Saskia Sassen is a professor of sociology at Columbia University and the author of many influential books on the sociology of globalization, including Territory, Authority, Rights: From Medieval to Global Assemblages (2008) and Expulsions: Brutality and Complexity in the Global Economy (2014). In the English-language edition of the Italian newspaper Il Manifesto, Benedetto Vecchi interviews Sassen about the widely made claim that globalization is coming to an end with the resurgence of nationalism and the reassertion of nation-state sovereignty in places like the US and Europe. Sassen begs to differ. Read an excerpt from the interview below, or the full text here.
One of the refrains repeated by the media is that globalization has reached its terminus, and the nation state will return to the center. How do you interpret this phase of the global economy?
We are in the midst of a global upheaval, due to the economic crisis and the strengthening of a capitalism that I qualify as extractive. It is shaping a new geography of world power. In this new geography of power, new intermediate spaces were formed between the global and local realities. These areas formed the space where global and local realities have lost the opacity, which differentiated them to become distinct but interdependent moments with each other. They are “frontier areas” that have nothing to do with geography, but are the places, the dynamics that lead to decisions that overwhelm the work of both the supranational institutions as well as the national and local ones. Over time, they popped the old division between North and South of the planet, between East and West, between central and peripheral countries of capitalism. Let me be clear, it is not that the frontiers have disappeared, but were jumped over in the sense that they are no longer central. Therefore, it is not relevant whether or not the nation-state will return, which has already undergone changes in constitutional setups, in the balance between the judicial, legislative, and executive powers, to be in line with the needs of world economy. It surrendered that part of its sovereignty over a given territory.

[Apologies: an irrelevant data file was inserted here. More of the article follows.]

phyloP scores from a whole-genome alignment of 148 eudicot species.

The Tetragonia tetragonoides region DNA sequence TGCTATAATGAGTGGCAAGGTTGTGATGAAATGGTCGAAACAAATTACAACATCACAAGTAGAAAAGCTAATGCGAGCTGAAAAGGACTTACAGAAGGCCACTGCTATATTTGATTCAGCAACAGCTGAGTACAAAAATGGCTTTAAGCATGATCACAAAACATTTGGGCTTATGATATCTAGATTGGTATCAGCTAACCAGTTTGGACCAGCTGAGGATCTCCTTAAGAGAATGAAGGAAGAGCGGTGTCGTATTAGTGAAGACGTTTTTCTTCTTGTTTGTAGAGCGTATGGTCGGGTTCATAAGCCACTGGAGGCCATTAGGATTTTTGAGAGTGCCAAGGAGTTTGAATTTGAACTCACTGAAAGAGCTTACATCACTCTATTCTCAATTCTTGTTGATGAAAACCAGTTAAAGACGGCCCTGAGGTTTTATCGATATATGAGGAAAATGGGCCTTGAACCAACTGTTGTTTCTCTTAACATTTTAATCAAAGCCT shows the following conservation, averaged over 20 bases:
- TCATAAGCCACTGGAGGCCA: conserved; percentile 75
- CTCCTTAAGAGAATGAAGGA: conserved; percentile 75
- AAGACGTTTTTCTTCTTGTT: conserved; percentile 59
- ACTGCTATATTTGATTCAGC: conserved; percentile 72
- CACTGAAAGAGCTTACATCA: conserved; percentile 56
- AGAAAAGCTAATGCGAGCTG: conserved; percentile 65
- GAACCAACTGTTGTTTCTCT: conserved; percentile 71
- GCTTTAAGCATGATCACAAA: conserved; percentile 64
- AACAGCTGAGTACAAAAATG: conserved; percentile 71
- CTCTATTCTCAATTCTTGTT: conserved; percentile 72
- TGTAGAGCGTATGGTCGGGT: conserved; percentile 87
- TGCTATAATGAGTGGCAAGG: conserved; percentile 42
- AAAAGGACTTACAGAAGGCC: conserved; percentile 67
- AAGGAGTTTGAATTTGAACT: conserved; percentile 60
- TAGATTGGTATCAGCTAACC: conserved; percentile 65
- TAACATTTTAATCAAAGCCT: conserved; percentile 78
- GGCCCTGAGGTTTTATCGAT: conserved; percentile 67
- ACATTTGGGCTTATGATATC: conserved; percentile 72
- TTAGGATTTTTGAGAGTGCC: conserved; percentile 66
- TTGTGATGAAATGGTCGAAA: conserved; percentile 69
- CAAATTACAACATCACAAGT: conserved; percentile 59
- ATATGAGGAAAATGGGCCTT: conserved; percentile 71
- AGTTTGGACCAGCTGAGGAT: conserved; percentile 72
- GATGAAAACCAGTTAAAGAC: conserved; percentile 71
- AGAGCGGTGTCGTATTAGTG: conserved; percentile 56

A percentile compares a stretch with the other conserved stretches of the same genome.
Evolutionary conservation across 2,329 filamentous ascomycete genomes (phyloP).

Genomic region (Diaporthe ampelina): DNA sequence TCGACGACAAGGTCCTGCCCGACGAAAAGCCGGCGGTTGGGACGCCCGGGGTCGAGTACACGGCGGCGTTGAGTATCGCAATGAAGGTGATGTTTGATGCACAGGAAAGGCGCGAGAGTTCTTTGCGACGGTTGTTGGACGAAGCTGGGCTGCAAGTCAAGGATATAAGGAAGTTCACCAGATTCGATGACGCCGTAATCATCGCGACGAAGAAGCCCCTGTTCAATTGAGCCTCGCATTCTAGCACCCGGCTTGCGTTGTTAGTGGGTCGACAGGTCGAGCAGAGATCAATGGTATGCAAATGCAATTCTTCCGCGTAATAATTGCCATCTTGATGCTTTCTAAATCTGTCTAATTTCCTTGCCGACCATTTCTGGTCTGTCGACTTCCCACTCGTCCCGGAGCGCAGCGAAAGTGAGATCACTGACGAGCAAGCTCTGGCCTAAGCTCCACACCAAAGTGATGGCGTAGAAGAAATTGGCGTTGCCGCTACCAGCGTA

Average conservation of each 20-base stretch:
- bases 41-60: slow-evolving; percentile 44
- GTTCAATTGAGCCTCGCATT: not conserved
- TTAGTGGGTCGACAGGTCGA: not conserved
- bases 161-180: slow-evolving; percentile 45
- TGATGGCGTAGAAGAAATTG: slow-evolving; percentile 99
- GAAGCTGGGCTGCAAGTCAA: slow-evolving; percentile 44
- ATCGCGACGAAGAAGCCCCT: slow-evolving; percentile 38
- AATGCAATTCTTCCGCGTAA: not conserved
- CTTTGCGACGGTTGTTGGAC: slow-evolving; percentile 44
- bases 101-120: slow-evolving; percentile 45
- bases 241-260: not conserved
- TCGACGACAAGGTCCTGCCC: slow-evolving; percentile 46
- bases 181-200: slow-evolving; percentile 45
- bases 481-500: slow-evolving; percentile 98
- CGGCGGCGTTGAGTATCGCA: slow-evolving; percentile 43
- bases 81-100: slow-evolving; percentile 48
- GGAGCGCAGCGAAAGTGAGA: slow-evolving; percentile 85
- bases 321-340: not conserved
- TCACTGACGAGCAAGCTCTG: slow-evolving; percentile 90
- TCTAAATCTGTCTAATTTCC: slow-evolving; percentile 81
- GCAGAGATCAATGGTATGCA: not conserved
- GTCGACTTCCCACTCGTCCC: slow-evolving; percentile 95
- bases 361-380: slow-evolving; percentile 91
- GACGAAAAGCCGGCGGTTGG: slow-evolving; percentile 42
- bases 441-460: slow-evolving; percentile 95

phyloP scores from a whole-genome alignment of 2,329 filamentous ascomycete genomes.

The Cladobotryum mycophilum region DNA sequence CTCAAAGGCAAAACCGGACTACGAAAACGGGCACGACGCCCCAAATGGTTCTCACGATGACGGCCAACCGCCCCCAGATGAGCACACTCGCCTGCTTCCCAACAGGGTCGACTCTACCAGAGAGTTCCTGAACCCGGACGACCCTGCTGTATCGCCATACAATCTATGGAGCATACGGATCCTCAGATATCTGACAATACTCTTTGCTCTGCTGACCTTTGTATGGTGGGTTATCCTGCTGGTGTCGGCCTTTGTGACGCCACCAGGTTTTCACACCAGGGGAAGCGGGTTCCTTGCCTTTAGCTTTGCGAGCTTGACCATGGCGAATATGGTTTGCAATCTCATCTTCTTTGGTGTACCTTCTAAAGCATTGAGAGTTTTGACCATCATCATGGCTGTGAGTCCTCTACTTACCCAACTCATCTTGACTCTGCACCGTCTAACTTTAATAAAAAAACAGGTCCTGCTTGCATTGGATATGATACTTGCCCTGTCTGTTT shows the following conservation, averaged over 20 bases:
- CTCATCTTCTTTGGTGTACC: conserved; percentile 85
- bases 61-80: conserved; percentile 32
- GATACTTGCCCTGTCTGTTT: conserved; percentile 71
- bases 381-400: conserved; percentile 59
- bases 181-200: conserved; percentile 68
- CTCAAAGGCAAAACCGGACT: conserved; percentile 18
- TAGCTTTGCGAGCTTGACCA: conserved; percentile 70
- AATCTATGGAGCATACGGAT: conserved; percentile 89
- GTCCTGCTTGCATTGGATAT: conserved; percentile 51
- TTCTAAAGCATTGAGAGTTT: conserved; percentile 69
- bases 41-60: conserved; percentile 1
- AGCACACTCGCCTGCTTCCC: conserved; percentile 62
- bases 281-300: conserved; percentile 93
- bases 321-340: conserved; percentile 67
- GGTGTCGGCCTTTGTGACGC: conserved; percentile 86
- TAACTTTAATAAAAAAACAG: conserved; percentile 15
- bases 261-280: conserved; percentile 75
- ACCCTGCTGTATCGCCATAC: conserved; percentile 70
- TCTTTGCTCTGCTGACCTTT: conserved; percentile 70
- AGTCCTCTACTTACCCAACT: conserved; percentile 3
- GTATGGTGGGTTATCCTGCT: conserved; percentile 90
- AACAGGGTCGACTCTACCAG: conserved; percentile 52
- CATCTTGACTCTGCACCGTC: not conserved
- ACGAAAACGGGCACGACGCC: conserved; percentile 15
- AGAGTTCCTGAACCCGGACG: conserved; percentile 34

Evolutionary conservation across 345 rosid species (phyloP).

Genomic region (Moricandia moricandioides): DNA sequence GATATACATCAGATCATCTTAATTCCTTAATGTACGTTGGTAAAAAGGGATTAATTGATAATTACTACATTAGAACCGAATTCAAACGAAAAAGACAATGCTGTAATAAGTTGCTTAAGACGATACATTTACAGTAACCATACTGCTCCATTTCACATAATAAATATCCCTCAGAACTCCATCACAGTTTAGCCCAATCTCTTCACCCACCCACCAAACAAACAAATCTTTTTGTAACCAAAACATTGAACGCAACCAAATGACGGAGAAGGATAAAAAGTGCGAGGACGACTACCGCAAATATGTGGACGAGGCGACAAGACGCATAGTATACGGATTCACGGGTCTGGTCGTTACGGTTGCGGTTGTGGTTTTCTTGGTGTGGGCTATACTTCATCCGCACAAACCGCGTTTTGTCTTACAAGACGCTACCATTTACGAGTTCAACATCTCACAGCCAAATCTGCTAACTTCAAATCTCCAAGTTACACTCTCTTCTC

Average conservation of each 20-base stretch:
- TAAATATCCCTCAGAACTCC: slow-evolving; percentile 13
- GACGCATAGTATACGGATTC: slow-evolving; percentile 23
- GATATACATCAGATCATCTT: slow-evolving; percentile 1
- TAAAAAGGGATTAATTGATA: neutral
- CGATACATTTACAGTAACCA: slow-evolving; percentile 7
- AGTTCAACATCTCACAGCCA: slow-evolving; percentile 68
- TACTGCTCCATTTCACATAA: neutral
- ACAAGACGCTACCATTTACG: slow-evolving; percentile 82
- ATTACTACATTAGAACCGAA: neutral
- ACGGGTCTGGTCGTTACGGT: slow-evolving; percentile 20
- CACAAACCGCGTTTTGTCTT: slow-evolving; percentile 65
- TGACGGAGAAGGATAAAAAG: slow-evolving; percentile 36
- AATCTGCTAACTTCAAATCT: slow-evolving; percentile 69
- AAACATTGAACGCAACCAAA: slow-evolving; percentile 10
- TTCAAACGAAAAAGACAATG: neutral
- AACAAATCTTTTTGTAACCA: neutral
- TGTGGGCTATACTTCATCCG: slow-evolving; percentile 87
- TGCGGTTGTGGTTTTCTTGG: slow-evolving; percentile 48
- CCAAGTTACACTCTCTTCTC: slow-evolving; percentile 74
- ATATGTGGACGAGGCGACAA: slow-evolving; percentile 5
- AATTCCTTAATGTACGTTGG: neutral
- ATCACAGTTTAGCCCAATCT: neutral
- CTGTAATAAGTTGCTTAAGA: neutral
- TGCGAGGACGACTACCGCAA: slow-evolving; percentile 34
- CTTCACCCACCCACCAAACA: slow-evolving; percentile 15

In the exercise of global governance, the “border areas” to which I referred are critical. They bend to their will the national sovereignty and the internationally defined rules on financial flows, human rights, environmental protection. They also contribute to shaping a new and yet ever-changing international division of labor.
Image via saskiasassen.com.